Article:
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In This Issue of JAMA Cardiology
March 2018


JAMA Cardiol. 2018;3(3):185. doi:10.1001/jamacardio.2017.3351


Whether depression is associated with adverse outcomes in older patients undergoing transcatheter or surgical aortic valve replacement is uncertain. Drudi and coauthors prospectively assessed 1035 older adults (mean [SD] age, 81.4 [6.1] years) using the Geriatric Depression Scale Short Form before and after transcatheter or surgical aortic valve replacement. While 326 older adults (31.5%) undergoing transcatheter or surgical aortic valve replacement had a positive result of screening for depression, only 89 (8.6%) had depression documented in their clinical record. Baseline depression was associated with both 1-month and 12-month mortality in adjusted analyses, and persistent depression at 6 months was associated with a 3-fold increase in mortality at 12 months. In an Invited Commentary, Patel and Leon note the difficulty in dissociating depressive symptoms from those of aortic stenosis and the need to determine whether treatment of depression leads to improved outcomes.

Invited Commentary

Heart rate (HR) is associated with outcome in patients with heart failure, but it is unclear whether HR is associated with outcomes in a community-based cohort. Vazir and coauthors assessed HR and changes in HR over time in 15 680 participants in the Atherosclerosis Risk in Communities cohort study, with follow-up of 28 years. Compared with baseline HR, the most recent HR and change in HR over a median time interval of 3.0 years were associated with all-cause death, incident heart failure, incident myocardial infarction, stroke, and cardiovascular and noncardiovascular death.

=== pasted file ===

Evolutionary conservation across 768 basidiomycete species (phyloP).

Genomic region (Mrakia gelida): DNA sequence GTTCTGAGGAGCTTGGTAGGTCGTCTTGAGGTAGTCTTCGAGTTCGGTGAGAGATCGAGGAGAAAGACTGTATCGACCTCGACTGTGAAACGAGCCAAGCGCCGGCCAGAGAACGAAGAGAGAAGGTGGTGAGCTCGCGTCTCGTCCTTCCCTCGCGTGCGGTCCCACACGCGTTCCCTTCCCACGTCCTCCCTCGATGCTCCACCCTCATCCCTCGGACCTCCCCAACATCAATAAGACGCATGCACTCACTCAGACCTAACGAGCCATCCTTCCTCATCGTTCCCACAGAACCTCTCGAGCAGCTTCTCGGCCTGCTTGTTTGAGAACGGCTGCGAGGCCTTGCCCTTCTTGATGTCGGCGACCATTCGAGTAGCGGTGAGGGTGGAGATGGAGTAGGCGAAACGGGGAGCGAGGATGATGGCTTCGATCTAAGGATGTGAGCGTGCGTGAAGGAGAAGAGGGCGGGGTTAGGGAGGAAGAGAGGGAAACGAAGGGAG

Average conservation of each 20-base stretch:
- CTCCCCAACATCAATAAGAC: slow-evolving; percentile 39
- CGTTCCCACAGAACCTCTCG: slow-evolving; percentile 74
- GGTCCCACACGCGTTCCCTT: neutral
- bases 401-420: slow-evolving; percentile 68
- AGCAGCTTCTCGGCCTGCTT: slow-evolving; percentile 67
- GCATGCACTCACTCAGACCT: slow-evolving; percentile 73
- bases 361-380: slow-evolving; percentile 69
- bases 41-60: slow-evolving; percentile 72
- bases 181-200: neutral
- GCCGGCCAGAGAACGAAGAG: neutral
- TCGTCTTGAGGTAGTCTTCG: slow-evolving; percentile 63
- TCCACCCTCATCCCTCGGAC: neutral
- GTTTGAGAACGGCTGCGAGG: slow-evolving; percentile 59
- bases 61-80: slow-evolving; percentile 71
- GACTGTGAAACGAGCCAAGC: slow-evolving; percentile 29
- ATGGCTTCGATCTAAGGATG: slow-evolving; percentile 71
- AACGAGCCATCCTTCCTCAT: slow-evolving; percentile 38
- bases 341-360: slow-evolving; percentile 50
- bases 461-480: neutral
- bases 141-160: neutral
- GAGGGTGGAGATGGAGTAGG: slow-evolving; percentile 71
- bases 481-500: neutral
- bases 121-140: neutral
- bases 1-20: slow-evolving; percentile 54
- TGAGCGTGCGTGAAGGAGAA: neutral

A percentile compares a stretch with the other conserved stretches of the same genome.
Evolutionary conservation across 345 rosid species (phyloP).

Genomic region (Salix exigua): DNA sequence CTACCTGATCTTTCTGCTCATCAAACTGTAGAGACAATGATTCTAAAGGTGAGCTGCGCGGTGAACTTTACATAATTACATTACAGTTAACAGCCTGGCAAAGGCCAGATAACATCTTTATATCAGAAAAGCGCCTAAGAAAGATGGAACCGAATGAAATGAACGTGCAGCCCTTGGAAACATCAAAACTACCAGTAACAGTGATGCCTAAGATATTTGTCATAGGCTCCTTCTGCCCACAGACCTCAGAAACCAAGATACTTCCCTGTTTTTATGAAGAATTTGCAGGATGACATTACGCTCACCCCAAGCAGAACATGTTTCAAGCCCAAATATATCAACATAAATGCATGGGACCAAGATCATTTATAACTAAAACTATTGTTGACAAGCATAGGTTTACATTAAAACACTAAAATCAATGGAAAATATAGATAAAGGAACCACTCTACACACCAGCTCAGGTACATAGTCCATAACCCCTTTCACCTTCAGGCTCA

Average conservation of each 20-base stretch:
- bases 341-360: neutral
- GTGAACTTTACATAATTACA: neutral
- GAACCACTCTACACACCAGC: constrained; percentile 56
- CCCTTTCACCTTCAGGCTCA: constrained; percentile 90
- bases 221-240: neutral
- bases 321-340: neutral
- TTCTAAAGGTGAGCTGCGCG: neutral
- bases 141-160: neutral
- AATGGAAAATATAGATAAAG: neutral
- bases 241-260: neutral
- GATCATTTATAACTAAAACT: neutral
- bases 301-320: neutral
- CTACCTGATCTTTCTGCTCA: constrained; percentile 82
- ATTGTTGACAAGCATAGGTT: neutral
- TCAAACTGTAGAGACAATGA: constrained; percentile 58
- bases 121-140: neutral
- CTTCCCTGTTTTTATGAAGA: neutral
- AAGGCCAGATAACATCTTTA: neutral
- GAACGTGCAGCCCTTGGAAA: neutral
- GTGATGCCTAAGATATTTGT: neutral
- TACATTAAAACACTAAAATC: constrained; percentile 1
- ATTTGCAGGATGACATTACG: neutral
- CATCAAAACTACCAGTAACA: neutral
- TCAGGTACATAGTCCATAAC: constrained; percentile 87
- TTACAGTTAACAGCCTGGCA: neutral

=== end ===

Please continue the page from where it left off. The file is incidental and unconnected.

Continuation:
The characteristics of nonculprit plaques in acute coronary syndrome caused by culprit plaque erosion compared with plaque rupture are unknown. Sugiyama and coauthors performed 3-vessel optical coherence tomography in 34 patients with acute coronary syndrome caused by culprit plaque rupture and in 17 with culprit plaque erosion. Nonculprit plaque rupture was observed in 9 of 34 patients (26%) with culprit plaque rupture but in no patients with culprit plaque erosion. Culprit plaque erosion was associated with lower prevalence of macrophage accumulation, microvessels, and spotty calcification in nonculprit lesions. Lower levels of panvascular instability in acute coronary syndrome caused by plaque erosion suggest that distinct pathophysiologic mechanisms operate in plaque erosion and plaque rupture.

Biomarkers associated with incident heart failure with preserved ejection fraction (HFpEF) vs reduced ejection fraction (HFrEF) are unknown. De Boer and coauthors evaluated 12 biomarkers in 22 756 participants in 4 community-based cohorts: the Cardiovascular Health Study, the Framingham Heart Study, the Multi-Ethnic Study of Atherosclerosis, and the Prevention of Renal and Vascular End-stage Disease Study. During a median follow-up of 12 years, 633 participants (2.8%) developed incident HFpEF and 841 (3.7%) developed HFrEF. In adjusted models, incident HFpEF was associated with 2 biomarkers (urinary albumin to creatinine ratio and natriuretic peptides), whereas incident HFrEF was associated with 6 biomarkers (urinary albumin to creatinine ratio, natriuretic peptides, high-sensitivity troponin, cystatin C, D-dimer, and C-reactive protein). This underscores the need for further study of novel biomarkers for risk of HFpEF.